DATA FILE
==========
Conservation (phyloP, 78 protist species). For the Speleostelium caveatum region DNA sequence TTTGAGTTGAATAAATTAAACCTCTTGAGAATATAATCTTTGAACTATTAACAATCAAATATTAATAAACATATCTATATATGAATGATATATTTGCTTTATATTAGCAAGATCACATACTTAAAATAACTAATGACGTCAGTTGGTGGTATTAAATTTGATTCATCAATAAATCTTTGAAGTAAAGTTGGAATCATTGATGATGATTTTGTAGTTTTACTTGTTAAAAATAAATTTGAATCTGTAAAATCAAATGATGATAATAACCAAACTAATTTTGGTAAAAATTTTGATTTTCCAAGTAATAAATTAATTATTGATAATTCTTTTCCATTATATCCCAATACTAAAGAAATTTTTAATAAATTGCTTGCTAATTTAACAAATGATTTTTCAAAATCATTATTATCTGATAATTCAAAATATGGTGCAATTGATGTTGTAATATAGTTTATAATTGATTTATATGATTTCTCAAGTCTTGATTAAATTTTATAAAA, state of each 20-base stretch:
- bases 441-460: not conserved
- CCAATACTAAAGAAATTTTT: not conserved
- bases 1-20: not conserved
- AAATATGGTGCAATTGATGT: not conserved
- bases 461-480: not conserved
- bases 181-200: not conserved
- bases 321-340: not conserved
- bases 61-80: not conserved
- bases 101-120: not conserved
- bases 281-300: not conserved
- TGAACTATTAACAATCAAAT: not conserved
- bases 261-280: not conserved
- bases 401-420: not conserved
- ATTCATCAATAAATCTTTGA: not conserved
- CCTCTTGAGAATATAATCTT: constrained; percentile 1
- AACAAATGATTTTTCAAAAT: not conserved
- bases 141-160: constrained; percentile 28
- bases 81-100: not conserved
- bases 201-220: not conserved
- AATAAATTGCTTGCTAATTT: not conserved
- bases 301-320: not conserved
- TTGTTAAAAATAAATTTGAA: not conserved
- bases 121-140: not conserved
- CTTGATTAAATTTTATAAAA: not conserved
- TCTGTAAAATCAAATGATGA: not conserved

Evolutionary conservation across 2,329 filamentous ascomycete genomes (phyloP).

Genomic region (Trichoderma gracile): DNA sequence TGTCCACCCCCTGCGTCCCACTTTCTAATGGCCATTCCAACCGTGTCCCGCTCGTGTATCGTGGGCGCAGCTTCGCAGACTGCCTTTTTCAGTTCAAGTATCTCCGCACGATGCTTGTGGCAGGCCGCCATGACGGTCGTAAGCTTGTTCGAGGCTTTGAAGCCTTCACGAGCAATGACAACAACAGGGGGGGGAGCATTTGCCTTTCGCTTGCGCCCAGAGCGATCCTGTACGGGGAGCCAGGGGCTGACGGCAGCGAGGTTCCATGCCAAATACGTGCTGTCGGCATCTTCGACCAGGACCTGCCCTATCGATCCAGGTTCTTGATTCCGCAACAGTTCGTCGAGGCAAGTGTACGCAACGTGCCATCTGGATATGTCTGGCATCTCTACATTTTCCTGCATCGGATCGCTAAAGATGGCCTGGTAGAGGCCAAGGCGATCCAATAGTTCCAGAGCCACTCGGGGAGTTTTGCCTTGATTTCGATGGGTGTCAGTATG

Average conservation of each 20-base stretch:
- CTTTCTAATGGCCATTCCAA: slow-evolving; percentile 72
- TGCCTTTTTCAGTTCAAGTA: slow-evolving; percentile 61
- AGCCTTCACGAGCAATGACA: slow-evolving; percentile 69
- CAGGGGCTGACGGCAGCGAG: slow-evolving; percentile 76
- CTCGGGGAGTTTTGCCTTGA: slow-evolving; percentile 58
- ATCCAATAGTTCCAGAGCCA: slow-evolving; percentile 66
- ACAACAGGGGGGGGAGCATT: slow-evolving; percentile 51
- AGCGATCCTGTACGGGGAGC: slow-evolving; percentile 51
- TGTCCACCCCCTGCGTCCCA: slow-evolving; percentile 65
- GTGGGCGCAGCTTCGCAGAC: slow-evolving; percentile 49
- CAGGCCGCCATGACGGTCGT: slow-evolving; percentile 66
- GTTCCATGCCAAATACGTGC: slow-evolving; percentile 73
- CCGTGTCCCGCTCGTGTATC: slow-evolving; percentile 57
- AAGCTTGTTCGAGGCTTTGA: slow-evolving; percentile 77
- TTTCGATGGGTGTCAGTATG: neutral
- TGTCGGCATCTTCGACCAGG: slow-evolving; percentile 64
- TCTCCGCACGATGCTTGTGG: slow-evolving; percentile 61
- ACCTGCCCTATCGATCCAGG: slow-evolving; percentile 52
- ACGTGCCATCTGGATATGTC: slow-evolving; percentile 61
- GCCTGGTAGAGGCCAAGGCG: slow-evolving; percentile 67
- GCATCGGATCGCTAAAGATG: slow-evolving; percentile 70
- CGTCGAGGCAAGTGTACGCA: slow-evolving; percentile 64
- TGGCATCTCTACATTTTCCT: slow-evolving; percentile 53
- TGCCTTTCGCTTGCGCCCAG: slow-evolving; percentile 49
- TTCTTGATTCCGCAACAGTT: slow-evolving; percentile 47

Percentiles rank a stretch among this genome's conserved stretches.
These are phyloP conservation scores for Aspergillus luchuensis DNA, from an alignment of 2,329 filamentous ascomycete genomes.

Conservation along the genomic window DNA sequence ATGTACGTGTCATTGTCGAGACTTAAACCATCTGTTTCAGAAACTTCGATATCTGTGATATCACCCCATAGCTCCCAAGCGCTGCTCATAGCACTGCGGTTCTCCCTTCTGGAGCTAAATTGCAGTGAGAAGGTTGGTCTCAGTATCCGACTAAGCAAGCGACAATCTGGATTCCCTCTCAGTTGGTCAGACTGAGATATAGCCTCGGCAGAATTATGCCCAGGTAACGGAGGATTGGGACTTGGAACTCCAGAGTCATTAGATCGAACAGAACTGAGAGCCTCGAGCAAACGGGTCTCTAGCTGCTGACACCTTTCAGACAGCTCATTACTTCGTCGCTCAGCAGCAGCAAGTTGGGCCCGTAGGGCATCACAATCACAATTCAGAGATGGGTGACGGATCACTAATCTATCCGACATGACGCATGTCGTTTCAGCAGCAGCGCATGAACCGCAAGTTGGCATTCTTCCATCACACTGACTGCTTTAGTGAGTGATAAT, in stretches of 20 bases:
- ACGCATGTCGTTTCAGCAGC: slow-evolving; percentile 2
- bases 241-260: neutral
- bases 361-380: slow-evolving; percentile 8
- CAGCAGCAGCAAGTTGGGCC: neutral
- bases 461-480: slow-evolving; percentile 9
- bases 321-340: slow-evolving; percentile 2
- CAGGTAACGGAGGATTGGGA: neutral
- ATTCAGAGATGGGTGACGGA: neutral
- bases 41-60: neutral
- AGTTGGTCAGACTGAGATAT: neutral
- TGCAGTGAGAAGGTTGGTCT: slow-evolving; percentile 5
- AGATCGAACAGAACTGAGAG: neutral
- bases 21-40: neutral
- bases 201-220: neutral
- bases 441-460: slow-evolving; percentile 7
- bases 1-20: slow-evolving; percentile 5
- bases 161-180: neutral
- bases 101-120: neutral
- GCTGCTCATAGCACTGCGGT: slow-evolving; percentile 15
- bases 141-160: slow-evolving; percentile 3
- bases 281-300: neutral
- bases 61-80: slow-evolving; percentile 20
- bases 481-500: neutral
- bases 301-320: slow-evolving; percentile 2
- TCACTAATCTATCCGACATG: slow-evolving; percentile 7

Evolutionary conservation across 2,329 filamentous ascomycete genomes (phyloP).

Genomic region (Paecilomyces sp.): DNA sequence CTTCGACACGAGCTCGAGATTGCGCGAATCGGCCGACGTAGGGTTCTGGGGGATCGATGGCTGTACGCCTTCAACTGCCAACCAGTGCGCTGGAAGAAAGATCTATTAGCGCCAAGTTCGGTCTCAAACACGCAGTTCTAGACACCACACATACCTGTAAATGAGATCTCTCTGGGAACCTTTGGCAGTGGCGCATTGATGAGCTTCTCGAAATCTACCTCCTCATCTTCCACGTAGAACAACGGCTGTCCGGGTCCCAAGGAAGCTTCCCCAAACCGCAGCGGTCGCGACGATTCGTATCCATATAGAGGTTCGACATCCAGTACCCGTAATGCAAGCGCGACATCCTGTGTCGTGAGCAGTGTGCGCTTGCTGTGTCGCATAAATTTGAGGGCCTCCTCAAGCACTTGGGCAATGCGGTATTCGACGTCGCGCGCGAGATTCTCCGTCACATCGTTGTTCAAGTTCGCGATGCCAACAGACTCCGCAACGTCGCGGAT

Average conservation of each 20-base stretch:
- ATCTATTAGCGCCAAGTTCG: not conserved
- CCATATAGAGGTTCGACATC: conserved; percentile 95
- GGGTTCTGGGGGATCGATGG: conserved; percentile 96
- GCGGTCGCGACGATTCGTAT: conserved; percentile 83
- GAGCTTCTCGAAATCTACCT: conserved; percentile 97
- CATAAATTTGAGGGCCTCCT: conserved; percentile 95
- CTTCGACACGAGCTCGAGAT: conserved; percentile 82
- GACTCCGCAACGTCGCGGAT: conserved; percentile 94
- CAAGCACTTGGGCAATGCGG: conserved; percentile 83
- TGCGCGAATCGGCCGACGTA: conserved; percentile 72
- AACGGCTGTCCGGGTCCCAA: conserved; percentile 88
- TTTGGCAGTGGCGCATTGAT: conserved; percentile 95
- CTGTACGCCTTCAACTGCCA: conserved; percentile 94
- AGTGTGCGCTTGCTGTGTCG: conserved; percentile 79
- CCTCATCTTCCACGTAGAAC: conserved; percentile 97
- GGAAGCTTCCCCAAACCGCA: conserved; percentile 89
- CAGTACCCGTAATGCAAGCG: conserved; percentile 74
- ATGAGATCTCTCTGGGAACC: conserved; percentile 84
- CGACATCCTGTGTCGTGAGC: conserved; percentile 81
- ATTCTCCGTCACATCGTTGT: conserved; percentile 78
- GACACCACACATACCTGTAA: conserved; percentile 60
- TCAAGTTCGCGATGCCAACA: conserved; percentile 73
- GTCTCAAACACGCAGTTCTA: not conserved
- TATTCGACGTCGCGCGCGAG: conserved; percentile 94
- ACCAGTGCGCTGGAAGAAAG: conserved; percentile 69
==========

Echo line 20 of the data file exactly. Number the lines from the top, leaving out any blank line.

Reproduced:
- bases 201-220: not conserved